Int J Oral Biol.  2013 Jun;38(2):61-65.

Incidence of Erythromycin Resistance Genes, erm(B) and mef(A), in Streptococci Isolated from Dental Plaques of Koreans

  • 1Department of Oral Microbiology, College of Dentistry, Research Institute of Oral Science, Gangneung-Wonju National University, Gangneung, 210-702, Korea.


Erythromycin is a macrolide antibiotic and inhibits bacterial protein synthesis by stimulating the dissociation of the peptidyl-tRNA molecule from the ribosomes during elongation. The use of macrolides has increased dramatically over the last few years and has led to an increase in bacterial resistance to these antibiotics. Bacterial resistance to erythromycin is generally conferred by the ribosome methylation and/or transport (efflux) protein genes. Among the identified erythromycin-resistant genes, erm(B) (erythromycin methylation) and mef(A) (macrolide efflux) are generally detectable in erythromycin-resistant streptococcal species. The distribution of these genes in oral streptococcal isolates has been reported in studies from other countries but has not been previously examined in a Korean study. We here examined by PCR the presence of erm(B) and mef(A) in oral streptococci isolated from Korean dental plaques. Among the 57 erythromycin-resistant strains tested, 64.9% harbored erm(B) whereas 40.4% were positive for mef(A). Eleven isolates had both the erm(B) and mef(A) genes. Twenty six isolates had only erm(B) and 12 isolates had only mef(A). Eight of the 57 strains examined were negative for both genes.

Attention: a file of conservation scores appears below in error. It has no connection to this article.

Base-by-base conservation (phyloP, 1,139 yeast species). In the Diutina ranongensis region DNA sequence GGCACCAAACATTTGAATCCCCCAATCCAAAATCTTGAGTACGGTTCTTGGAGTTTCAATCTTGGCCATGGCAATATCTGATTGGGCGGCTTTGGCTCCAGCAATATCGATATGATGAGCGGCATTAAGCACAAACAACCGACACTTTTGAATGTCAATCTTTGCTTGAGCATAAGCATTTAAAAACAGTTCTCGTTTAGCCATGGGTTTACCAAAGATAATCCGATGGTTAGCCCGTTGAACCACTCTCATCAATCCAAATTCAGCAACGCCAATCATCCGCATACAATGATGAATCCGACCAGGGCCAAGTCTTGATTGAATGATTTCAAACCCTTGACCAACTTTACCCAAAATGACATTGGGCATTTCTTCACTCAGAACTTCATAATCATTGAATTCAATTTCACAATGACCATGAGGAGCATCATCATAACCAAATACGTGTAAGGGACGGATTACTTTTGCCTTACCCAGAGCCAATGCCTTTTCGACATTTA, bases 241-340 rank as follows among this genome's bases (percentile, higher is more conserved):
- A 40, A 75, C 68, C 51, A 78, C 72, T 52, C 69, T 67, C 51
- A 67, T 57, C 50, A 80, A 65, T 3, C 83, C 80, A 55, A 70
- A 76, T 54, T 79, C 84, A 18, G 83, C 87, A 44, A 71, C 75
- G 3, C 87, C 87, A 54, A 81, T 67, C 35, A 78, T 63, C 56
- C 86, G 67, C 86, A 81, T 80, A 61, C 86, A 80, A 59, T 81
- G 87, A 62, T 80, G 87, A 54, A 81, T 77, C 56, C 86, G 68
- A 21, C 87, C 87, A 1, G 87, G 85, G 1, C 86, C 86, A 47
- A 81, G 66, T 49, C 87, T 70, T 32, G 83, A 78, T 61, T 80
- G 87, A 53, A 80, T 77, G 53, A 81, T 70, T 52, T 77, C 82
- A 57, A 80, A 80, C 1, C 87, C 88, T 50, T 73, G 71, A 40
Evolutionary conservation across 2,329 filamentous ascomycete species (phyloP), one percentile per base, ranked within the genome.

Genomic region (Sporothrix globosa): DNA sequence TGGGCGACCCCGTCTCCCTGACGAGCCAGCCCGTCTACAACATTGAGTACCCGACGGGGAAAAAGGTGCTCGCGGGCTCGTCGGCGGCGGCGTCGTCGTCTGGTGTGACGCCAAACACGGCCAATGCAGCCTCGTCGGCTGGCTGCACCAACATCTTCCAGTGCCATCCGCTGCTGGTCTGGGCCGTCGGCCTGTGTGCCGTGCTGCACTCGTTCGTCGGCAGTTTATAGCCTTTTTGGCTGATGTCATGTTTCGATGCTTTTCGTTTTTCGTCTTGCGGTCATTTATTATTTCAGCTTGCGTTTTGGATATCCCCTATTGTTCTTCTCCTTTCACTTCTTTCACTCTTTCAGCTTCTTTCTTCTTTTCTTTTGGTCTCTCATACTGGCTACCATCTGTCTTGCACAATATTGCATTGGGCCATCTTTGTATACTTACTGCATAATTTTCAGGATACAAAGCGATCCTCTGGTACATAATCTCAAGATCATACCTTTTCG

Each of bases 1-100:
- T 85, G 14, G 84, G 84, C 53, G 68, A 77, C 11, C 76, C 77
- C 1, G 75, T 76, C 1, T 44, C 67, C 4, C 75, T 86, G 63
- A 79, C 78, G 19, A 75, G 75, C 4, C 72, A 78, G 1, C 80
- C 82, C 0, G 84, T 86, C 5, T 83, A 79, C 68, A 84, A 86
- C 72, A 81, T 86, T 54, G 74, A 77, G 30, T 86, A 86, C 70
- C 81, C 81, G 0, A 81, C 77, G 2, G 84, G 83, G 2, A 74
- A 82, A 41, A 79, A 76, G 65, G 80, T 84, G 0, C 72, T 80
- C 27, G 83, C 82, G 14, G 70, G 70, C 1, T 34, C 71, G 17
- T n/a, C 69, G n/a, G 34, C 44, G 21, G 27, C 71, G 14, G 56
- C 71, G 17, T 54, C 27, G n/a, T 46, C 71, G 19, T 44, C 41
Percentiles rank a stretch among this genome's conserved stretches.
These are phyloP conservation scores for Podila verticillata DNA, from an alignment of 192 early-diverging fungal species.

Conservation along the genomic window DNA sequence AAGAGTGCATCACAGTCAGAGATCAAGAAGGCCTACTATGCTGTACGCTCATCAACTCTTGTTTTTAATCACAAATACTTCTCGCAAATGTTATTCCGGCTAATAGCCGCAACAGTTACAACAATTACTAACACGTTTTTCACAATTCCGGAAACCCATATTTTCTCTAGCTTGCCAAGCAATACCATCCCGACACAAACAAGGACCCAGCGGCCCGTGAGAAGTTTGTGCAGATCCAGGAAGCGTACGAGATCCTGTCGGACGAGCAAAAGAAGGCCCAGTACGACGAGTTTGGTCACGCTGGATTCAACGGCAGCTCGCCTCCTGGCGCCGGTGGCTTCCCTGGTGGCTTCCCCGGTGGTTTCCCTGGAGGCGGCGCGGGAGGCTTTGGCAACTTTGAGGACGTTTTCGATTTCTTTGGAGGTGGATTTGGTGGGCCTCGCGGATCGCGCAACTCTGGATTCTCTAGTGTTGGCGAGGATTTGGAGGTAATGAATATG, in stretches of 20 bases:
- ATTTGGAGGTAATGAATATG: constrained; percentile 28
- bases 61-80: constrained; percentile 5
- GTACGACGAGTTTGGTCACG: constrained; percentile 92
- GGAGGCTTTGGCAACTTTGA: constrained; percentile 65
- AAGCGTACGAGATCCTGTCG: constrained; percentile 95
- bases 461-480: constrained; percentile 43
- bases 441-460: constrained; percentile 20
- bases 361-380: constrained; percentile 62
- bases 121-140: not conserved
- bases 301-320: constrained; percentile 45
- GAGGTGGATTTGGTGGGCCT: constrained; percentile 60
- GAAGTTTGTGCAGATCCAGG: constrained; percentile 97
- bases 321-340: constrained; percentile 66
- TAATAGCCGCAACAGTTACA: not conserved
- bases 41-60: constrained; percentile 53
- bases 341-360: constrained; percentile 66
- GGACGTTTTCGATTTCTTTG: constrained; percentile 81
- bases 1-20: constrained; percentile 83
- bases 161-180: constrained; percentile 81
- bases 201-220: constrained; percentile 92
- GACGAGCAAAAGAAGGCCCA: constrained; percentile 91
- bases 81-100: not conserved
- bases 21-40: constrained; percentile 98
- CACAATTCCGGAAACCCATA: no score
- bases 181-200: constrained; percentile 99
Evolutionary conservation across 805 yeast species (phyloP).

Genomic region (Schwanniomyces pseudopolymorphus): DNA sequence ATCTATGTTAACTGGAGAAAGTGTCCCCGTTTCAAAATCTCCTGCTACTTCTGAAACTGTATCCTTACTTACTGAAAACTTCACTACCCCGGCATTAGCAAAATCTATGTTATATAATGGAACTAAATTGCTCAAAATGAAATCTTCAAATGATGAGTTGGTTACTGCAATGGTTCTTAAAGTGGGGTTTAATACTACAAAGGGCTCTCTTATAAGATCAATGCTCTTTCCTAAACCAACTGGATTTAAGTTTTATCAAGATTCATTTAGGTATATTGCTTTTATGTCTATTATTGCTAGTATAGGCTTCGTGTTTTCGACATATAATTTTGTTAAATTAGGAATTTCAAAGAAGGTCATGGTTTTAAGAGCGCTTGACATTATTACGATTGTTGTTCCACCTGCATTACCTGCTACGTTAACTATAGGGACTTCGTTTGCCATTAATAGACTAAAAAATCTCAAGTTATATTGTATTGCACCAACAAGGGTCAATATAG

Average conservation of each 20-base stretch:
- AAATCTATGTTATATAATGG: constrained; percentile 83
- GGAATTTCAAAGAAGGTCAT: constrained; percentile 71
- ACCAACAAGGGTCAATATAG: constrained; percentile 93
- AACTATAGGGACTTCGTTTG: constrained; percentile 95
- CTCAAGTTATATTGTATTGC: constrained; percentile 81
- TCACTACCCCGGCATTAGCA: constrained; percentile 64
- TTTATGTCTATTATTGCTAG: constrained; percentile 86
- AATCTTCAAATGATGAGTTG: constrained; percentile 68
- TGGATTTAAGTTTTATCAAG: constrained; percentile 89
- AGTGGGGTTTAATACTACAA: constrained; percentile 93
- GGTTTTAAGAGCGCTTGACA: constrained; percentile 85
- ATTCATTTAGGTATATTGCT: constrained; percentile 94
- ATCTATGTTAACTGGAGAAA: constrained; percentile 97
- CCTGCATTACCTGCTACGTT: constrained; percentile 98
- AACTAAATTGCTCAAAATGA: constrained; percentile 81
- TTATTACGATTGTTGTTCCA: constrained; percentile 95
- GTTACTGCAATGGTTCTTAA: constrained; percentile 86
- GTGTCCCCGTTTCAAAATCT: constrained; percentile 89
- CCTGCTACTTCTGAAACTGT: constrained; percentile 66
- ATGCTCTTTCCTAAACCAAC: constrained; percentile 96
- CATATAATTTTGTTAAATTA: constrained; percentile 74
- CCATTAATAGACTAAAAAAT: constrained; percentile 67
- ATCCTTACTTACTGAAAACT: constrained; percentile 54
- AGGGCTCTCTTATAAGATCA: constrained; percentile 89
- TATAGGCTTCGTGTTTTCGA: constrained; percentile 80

Erythromycin; Resistance; Streptococci
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